Plot Structure: How you organize the events of your story. (Layers, sub-plots, back-story, etc.)
Plot Twist: An event in the storyline that changes the direction of your story or your characters. Things that surprise your reader in the middle of the story.
Private Stakes: The goal, prize or reward the protagonist is striving for. (Stakes as in a poker game) Private stakes are what motivates the hero or heroine. It is what is important to him or her personally.
Prologue: A short introduction or narration that sets up the story. It should also set-up the mood of your story.
Protagonist: The main character in a story or novel. The hero or heroine. Usually the one on the good side.
Public Stakes: Whenever possible, your protagonist’s goals should be good for the other characters in the story. The goal should be important to the community, not just the heroine or hero.
Publisher: A Company that actually prints and sells your book.
Query Letter: Most agents require a written letter or e-mail with basic information about the author and the story. From the letter/e-mail, the agent decides if they want to read the manuscript.
Revision: When you make changes to the storyline, plot or structure of the story.
Setting: It’s the writers physical and emotional description of a scene, including time and place.
Sub-plot: It is a separate story outside the main story, which adds significance to the theme of the main story.
Surprise ending: A unique twist towards the end of a story or subplot. Something the reader is not expecting.
Tension: To keep your reader actively immersed in your story, a writer must create tension. A story line filled with emotional trauma.
Theme: The overall message or big idea of your story. It is the struggle your characters experience trying to maintain their personal set of values. It is your characters who eventually create your theme with their dialog and actions.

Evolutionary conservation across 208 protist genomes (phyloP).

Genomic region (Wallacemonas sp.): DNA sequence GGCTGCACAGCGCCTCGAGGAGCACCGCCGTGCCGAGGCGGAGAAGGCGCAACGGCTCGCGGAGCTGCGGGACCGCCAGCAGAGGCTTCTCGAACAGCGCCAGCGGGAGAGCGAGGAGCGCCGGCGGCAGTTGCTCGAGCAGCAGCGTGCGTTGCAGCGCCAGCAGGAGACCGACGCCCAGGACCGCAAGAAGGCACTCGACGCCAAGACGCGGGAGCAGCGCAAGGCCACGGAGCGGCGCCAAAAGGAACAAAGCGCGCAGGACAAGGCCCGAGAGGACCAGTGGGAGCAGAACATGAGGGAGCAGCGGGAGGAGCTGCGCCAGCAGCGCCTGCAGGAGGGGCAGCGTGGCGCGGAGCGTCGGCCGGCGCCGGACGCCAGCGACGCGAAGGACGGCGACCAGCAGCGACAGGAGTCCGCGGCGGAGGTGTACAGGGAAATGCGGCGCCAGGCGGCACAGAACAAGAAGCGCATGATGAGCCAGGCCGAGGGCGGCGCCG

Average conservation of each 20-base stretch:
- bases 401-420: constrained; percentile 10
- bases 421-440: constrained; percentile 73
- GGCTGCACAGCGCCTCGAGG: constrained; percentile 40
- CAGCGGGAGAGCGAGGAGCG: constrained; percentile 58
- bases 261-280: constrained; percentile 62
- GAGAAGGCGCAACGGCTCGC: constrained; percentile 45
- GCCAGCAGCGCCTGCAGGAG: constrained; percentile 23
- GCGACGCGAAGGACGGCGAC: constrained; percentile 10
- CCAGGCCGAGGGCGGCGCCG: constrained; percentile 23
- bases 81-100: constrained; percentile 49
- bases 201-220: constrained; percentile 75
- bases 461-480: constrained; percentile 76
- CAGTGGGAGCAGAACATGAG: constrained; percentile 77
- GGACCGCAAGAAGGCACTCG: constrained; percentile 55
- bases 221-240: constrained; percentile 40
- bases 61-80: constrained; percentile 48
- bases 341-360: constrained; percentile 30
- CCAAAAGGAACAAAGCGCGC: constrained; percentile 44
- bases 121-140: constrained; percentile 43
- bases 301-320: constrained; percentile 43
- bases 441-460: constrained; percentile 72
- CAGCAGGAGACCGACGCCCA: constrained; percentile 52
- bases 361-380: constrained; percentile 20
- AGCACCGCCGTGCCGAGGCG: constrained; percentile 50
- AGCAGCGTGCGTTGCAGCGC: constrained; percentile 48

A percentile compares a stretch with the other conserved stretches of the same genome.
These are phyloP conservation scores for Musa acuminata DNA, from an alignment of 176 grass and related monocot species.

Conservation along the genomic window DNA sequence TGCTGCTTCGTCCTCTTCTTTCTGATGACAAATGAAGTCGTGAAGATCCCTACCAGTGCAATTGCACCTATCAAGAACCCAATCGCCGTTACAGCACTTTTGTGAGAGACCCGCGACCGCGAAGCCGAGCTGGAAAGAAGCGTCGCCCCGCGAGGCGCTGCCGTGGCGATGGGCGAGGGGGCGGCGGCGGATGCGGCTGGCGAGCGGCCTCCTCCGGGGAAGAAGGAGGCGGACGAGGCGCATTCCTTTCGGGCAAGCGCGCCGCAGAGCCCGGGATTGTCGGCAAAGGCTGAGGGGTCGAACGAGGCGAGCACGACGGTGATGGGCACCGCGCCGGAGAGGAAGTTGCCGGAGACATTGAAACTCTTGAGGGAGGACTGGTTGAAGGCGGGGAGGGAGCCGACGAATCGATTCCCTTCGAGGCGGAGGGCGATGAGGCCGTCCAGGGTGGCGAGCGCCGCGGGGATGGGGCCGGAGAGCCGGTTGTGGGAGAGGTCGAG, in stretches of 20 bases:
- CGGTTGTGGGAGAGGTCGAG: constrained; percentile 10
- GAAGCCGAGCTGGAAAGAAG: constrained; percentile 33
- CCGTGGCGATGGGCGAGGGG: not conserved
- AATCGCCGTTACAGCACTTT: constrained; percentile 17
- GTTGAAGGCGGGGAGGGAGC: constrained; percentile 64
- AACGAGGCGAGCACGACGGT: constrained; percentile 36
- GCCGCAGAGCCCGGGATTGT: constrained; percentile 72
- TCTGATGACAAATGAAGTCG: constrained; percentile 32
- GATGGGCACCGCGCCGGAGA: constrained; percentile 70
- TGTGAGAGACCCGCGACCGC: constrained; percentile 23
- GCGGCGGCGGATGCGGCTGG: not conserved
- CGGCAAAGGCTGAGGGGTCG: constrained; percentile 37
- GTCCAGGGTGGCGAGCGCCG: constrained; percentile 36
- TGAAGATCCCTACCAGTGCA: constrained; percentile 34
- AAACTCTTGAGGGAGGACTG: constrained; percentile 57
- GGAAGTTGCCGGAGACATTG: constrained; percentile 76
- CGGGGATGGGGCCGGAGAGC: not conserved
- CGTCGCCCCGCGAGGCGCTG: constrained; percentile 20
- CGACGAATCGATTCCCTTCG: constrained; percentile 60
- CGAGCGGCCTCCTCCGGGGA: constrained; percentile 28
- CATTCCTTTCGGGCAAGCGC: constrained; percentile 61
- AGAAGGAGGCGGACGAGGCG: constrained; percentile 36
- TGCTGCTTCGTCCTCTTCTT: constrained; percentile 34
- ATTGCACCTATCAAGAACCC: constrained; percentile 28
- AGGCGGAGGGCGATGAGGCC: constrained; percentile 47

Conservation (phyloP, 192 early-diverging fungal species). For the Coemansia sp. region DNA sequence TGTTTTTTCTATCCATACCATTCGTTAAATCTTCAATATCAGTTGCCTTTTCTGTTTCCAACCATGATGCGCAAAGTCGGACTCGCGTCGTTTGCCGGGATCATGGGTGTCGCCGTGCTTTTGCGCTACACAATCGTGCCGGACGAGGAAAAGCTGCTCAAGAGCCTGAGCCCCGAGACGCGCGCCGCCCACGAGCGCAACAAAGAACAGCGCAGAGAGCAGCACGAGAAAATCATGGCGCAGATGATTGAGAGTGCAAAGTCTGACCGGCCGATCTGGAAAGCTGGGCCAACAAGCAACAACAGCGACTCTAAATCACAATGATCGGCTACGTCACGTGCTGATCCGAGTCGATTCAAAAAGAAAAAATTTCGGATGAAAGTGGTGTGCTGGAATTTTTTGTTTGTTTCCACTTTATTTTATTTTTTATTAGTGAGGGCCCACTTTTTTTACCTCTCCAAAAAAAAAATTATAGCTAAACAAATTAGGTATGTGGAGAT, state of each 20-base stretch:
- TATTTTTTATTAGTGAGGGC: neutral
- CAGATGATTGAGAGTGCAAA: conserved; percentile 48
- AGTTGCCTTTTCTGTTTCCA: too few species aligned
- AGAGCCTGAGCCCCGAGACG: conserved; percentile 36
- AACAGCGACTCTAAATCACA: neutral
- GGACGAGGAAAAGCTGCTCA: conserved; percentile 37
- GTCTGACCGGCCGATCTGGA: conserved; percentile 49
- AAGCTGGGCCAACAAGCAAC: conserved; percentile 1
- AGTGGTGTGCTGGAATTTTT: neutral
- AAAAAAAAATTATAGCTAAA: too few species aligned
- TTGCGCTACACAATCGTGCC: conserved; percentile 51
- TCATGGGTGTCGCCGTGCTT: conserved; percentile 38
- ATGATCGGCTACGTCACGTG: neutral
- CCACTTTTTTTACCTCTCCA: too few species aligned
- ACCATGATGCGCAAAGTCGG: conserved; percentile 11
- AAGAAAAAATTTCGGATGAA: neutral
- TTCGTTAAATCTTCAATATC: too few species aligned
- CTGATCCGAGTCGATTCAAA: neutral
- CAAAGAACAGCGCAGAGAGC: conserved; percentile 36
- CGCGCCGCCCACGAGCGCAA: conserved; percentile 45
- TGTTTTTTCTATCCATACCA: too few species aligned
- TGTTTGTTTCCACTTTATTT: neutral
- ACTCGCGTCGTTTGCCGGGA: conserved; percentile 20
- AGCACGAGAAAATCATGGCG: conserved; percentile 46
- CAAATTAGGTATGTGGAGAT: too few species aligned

Third Person: When a story is told using, “they and them, he and she.”
Villain: The character who creates conflicts, obstacles or problems for your protagonist to overcome. A story may have more than one villain.
Voice: How your character speaks. This includes attitude, style, vocabulary, slang or accents.
Voice: Also indicates the story structure. The one who is telling the story. (First person, third person or narrator)
Writers block: When you can’t think what to write next. A mental stumbling block preventing you from creating the scene you have in mind or the twist in the plot you are looking for…
- A: Awkward. The wording or sentence is hard to read. The sentence or dialog needs to be improved.
- N: No, Sentence or section need to be eliminated. Can also cross out section
- MV: Move, Sometimes a sentence or paragraph would be better in another place, to improve the flow of the scene or story.
- CH: Check, Check for consistency or accuracy. Be sure names, dates, numbers are accurate. Also the same throughout the story.
- Circle: Changes in punctuation or capitalization.
- P: Paragraph indicates where new paragraph should start.
- NP: No Paragraph means to include this paragraph with the previous one.
- __________Underlined Words: If the writer has used the same word twice, close to each other, underline both words, so the writer can change one of them.
When editing use a red pencil or ink. If doing on a computer use red letters.